Donald Trump to End DACA Again: ‘We Have to Start Process Over’

Dreamers and advocates attend a rally in support of a Clean Dream Act in Los Angeles, California on March 5, 2018, the deadline for DACA recipients from the Trump administration that went into motion six months ago. / AFP PHOTO / Frederic J. BROWN (Photo credit should read FREDERIC J. …

President Donald Trump said he will restart the process of ending President Barack Obama’s DACA amnesty for 700,000 illegal immigrants.

The announcement came after the U.S. Supreme Court’s surprise decision to block Trump’s cancellation of the amnesty, even though it also admitted that Trump has the power to end it.

“As President of the United States, I am asking for a legal solution on DACA, not a political one, consistent with the rule of law,” he tweeted  Thursday afternoon. “The Supreme Court is not willing to give us one, so now we have to start this process all over again.”

Trump added:

The [court’s] DACA decision, while a highly political one, and seemingly not based on the law, gives the President of the United States far more power than EVER anticipated. Nevertheless, I will only act in the best interests of the United States of America!

The five-judge majority on the court ruled that Trump’s deputies had not correctly justified on paper their original decision to end President Barack Obama’s amnesty and award of work permits to the adult children of illegal immigrants.

The judges said the 2017 process was inadequate, and they also said that a more extensive and detailed process in 2018 could not be considered in their judicial review of the cancellation.

The decision by four Democrat judges and Chief Justice John Roberts was silent on many critical questions. For example, the court did not explain whether Obama’s award of work permits was illegal, or if Obama’s deputies had justified correctly their decision to help illegals amid the post-2008 recession, or what steps Trump’s deputies should take to redo the process.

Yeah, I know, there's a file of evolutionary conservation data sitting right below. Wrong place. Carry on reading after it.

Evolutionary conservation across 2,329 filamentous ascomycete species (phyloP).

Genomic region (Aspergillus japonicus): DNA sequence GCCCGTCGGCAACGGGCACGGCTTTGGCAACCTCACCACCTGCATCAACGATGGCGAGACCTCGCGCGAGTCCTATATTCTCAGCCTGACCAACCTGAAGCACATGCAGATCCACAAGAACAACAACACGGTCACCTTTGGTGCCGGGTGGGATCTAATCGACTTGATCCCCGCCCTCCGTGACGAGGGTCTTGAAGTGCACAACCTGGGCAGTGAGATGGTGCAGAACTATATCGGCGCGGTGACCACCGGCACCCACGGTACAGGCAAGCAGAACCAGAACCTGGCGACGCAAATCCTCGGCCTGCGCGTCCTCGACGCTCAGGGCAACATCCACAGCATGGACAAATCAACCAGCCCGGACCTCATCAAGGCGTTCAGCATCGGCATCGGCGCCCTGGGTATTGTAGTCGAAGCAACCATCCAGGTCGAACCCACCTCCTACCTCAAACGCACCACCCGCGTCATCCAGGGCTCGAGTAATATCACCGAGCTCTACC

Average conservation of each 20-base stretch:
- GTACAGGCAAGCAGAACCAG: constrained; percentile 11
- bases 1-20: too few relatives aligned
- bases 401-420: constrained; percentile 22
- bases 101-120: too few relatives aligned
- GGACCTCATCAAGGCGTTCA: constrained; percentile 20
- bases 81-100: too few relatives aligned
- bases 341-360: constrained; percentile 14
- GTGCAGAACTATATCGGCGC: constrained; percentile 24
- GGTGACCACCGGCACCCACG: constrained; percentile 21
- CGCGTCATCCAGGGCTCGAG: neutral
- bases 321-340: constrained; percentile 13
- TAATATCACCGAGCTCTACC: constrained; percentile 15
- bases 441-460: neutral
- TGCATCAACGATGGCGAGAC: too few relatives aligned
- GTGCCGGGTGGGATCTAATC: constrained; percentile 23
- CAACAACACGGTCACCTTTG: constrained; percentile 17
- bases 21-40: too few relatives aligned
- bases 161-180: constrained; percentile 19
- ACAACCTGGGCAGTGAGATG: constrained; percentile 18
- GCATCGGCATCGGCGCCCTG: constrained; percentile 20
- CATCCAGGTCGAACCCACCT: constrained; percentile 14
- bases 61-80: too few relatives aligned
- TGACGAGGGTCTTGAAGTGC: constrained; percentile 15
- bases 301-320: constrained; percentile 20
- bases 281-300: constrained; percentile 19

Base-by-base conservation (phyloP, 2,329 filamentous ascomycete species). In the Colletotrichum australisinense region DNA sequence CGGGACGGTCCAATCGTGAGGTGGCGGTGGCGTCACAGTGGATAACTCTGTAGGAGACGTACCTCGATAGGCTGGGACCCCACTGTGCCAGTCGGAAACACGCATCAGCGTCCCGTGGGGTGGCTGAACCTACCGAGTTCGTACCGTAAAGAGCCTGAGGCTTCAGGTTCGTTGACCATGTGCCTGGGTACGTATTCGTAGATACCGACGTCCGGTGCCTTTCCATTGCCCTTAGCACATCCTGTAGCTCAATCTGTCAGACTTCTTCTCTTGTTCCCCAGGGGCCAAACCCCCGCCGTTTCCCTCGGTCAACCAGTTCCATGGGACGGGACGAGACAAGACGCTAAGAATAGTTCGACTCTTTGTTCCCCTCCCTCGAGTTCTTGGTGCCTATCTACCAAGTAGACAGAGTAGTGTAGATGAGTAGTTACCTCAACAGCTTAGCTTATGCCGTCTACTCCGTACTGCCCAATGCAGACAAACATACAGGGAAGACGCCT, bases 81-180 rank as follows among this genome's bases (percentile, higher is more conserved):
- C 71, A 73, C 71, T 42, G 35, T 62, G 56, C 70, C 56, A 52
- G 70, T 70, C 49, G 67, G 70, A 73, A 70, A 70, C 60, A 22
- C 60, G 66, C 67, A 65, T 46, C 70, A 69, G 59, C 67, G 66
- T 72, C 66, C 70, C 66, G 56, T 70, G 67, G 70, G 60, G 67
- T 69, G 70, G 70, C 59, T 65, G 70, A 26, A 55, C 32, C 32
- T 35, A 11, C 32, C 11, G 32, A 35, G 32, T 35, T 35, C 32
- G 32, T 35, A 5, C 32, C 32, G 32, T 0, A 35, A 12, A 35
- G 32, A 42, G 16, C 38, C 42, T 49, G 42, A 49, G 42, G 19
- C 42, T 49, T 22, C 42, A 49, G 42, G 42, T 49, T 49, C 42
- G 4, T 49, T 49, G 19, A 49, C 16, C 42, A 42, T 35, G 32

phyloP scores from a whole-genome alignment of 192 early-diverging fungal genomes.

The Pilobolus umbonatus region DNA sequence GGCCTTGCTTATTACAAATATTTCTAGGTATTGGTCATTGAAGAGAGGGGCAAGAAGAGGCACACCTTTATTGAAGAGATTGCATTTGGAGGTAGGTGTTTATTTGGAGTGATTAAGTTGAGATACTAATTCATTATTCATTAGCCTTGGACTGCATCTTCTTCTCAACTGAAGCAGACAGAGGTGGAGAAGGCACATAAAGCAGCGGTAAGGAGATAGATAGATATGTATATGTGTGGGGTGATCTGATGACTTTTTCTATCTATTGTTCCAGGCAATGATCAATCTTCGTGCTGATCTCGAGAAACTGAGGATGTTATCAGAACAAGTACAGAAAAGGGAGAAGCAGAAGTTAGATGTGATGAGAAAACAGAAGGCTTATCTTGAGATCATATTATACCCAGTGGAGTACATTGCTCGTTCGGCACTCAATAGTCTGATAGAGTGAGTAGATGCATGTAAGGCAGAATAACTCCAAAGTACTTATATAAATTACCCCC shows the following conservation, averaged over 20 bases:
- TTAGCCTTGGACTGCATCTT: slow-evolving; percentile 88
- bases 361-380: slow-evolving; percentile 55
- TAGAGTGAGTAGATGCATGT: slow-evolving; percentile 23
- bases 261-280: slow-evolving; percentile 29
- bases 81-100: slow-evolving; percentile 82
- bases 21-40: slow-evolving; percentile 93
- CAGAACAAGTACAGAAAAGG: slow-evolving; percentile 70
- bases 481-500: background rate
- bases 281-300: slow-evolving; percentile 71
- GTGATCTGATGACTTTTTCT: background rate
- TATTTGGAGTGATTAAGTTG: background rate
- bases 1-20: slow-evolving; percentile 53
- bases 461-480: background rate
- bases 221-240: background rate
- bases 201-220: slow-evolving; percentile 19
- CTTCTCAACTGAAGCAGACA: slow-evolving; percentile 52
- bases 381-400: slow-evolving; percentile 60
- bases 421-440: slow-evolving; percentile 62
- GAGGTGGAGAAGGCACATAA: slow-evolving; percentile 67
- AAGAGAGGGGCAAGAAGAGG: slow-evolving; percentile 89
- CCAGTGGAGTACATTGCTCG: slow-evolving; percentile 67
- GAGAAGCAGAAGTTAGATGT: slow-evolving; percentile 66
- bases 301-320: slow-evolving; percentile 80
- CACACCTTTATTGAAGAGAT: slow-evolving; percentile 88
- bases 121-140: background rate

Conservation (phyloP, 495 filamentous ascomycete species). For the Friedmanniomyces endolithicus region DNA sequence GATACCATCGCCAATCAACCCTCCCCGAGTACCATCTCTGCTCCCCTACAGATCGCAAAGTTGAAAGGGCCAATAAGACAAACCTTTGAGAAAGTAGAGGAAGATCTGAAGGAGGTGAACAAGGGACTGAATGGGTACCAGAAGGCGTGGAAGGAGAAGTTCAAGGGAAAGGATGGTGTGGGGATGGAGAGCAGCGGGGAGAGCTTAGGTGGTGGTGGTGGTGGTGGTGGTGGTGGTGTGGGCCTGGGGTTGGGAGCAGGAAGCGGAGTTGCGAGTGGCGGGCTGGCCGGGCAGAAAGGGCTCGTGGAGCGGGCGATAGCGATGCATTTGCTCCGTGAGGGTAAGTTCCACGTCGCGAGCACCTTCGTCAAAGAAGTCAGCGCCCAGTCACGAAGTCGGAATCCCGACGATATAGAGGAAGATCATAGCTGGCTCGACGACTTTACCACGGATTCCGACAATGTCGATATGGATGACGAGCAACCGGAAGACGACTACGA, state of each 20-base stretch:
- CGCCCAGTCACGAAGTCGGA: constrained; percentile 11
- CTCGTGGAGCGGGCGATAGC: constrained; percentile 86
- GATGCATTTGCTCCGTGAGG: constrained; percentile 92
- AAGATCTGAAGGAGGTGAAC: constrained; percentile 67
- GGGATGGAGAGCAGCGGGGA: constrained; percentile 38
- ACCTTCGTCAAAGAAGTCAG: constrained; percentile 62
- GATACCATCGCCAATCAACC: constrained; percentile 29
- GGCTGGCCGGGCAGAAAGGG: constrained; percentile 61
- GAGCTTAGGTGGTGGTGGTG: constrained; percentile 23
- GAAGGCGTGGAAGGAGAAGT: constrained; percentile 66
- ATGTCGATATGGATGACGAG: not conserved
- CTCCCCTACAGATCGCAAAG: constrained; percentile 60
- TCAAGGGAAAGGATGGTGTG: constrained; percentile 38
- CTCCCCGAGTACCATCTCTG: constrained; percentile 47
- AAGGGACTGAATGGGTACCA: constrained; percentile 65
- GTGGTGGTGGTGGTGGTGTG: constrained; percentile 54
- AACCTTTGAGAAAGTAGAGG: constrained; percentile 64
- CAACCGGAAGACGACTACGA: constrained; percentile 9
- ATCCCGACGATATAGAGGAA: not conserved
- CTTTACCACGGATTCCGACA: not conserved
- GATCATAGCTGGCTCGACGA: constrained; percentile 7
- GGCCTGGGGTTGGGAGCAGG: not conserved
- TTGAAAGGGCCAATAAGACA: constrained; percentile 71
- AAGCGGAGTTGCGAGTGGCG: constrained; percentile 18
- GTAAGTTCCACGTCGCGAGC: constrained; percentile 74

“The majority’s holding creates perverse incentives, particularly for outgoing administrations,” said the dissent by Judges Clarence Thomas, Samual Alito, and Neil Gorsuch. They continued:

Under the auspices of today’s decision, administrations can bind their successors by unlawfully adopting significant legal changes through Executive Branch agency memoranda. Even if the agency lacked authority to effectuate the changes, the changes cannot be undone by the same agency in a successor administration unless the successor provides sufficient policy justifications to the satisfaction of this Court.

In other words, the majority erroneously holds that the agency is not only permitted, but required, to continue administering unlawful programs that it inherited from a previous administration.

Thomas wrote:

Today’s decision must be recognized for what it is: an effort to avoid a politically controversial but legally correct decision. The Court could have made clear that the solution respondents seek must come from the Legislative Branch. Instead, the majority has decided to prolong DHS’ initial overreach by providing a stopgap measure of its own. In doing so, it has given the green light for future political battles to be fought in this Court rather than where they rightfully belong—the political branches. Such timidity forsakes the Court’s duty to apply the law according to neutral principles, and the ripple effects of the majority’s error will be felt throughout our system of self-government.


Please let us know if you're having issues with commenting.